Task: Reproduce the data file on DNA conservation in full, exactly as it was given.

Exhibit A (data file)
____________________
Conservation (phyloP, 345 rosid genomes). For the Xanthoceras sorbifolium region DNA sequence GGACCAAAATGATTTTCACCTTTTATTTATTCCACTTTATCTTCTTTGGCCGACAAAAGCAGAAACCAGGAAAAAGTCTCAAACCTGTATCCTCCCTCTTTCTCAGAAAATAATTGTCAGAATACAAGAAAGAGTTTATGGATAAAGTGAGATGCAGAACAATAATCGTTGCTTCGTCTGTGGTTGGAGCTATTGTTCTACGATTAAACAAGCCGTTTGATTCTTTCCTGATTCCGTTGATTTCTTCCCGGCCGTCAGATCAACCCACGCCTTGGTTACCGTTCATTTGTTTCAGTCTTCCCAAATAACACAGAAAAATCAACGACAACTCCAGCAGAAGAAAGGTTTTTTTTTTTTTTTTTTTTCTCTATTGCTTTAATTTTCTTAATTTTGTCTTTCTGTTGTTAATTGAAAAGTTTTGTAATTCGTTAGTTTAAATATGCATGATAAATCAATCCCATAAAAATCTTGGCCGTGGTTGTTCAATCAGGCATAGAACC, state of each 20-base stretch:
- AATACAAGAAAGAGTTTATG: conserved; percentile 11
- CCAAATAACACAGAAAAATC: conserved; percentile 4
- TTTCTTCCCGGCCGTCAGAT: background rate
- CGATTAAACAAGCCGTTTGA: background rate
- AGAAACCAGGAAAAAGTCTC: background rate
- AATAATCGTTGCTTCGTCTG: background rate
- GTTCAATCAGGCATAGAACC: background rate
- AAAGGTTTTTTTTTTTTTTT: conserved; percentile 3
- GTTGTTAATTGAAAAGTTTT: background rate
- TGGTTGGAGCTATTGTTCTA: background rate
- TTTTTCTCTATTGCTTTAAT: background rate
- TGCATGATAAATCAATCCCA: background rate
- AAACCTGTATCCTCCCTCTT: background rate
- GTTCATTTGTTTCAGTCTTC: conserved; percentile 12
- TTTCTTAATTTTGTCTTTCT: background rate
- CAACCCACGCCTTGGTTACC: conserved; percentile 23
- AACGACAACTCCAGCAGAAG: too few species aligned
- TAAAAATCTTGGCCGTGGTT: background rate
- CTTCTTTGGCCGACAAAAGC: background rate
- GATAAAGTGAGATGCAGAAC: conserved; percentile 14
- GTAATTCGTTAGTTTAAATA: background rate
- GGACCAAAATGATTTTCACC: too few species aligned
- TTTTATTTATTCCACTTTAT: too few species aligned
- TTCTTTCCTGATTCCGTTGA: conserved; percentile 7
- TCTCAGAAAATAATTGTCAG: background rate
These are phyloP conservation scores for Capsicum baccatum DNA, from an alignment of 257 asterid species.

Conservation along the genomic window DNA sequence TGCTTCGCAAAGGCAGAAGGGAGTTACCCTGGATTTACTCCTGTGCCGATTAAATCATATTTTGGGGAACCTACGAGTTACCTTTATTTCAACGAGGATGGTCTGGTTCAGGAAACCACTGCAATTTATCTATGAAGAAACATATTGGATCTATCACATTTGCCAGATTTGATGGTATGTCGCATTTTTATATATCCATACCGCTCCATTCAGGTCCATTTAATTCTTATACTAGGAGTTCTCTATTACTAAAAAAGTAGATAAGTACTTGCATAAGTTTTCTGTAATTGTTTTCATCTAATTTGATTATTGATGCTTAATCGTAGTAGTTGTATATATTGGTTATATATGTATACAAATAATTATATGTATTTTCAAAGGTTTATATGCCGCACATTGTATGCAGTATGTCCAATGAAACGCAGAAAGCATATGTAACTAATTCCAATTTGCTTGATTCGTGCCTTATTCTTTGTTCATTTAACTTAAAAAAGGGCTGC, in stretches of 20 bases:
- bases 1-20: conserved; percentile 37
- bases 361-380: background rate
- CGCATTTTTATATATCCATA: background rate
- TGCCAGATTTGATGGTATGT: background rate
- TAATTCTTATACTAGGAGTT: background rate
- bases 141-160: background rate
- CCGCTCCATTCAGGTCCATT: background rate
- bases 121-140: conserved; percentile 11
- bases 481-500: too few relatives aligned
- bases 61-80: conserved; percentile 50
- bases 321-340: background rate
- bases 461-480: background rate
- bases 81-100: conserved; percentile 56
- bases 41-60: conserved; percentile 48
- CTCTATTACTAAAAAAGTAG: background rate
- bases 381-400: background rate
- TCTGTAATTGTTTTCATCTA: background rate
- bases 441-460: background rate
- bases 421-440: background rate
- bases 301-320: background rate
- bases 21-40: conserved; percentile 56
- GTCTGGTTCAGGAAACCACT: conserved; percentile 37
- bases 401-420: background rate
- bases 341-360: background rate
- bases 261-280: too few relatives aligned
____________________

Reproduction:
Conservation (phyloP, 345 rosid genomes). For the Xanthoceras sorbifolium region DNA sequence GGACCAAAATGATTTTCACCTTTTATTTATTCCACTTTATCTTCTTTGGCCGACAAAAGCAGAAACCAGGAAAAAGTCTCAAACCTGTATCCTCCCTCTTTCTCAGAAAATAATTGTCAGAATACAAGAAAGAGTTTATGGATAAAGTGAGATGCAGAACAATAATCGTTGCTTCGTCTGTGGTTGGAGCTATTGTTCTACGATTAAACAAGCCGTTTGATTCTTTCCTGATTCCGTTGATTTCTTCCCGGCCGTCAGATCAACCCACGCCTTGGTTACCGTTCATTTGTTTCAGTCTTCCCAAATAACACAGAAAAATCAACGACAACTCCAGCAGAAGAAAGGTTTTTTTTTTTTTTTTTTTTCTCTATTGCTTTAATTTTCTTAATTTTGTCTTTCTGTTGTTAATTGAAAAGTTTTGTAATTCGTTAGTTTAAATATGCATGATAAATCAATCCCATAAAAATCTTGGCCGTGGTTGTTCAATCAGGCATAGAACC, state of each 20-base stretch:
- AATACAAGAAAGAGTTTATG: conserved; percentile 11
- CCAAATAACACAGAAAAATC: conserved; percentile 4
- TTTCTTCCCGGCCGTCAGAT: background rate
- CGATTAAACAAGCCGTTTGA: background rate
- AGAAACCAGGAAAAAGTCTC: background rate
- AATAATCGTTGCTTCGTCTG: background rate
- GTTCAATCAGGCATAGAACC: background rate
- AAAGGTTTTTTTTTTTTTTT: conserved; percentile 3
- GTTGTTAATTGAAAAGTTTT: background rate
- TGGTTGGAGCTATTGTTCTA: background rate
- TTTTTCTCTATTGCTTTAAT: background rate
- TGCATGATAAATCAATCCCA: background rate
- AAACCTGTATCCTCCCTCTT: background rate
- GTTCATTTGTTTCAGTCTTC: conserved; percentile 12
- TTTCTTAATTTTGTCTTTCT: background rate
- CAACCCACGCCTTGGTTACC: conserved; percentile 23
- AACGACAACTCCAGCAGAAG: too few species aligned
- TAAAAATCTTGGCCGTGGTT: background rate
- CTTCTTTGGCCGACAAAAGC: background rate
- GATAAAGTGAGATGCAGAAC: conserved; percentile 14
- GTAATTCGTTAGTTTAAATA: background rate
- GGACCAAAATGATTTTCACC: too few species aligned
- TTTTATTTATTCCACTTTAT: too few species aligned
- TTCTTTCCTGATTCCGTTGA: conserved; percentile 7
- TCTCAGAAAATAATTGTCAG: background rate
These are phyloP conservation scores for Capsicum baccatum DNA, from an alignment of 257 asterid species.

Conservation along the genomic window DNA sequence TGCTTCGCAAAGGCAGAAGGGAGTTACCCTGGATTTACTCCTGTGCCGATTAAATCATATTTTGGGGAACCTACGAGTTACCTTTATTTCAACGAGGATGGTCTGGTTCAGGAAACCACTGCAATTTATCTATGAAGAAACATATTGGATCTATCACATTTGCCAGATTTGATGGTATGTCGCATTTTTATATATCCATACCGCTCCATTCAGGTCCATTTAATTCTTATACTAGGAGTTCTCTATTACTAAAAAAGTAGATAAGTACTTGCATAAGTTTTCTGTAATTGTTTTCATCTAATTTGATTATTGATGCTTAATCGTAGTAGTTGTATATATTGGTTATATATGTATACAAATAATTATATGTATTTTCAAAGGTTTATATGCCGCACATTGTATGCAGTATGTCCAATGAAACGCAGAAAGCATATGTAACTAATTCCAATTTGCTTGATTCGTGCCTTATTCTTTGTTCATTTAACTTAAAAAAGGGCTGC, in stretches of 20 bases:
- bases 1-20: conserved; percentile 37
- bases 361-380: background rate
- CGCATTTTTATATATCCATA: background rate
- TGCCAGATTTGATGGTATGT: background rate
- TAATTCTTATACTAGGAGTT: background rate
- bases 141-160: background rate
- CCGCTCCATTCAGGTCCATT: background rate
- bases 121-140: conserved; percentile 11
- bases 481-500: too few relatives aligned
- bases 61-80: conserved; percentile 50
- bases 321-340: background rate
- bases 461-480: background rate
- bases 81-100: conserved; percentile 56
- bases 41-60: conserved; percentile 48
- CTCTATTACTAAAAAAGTAG: background rate
- bases 381-400: background rate
- TCTGTAATTGTTTTCATCTA: background rate
- bases 441-460: background rate
- bases 421-440: background rate
- bases 301-320: background rate
- bases 21-40: conserved; percentile 56
- GTCTGGTTCAGGAAACCACT: conserved; percentile 37
- bases 401-420: background rate
- bases 341-360: background rate
- bases 261-280: too few relatives aligned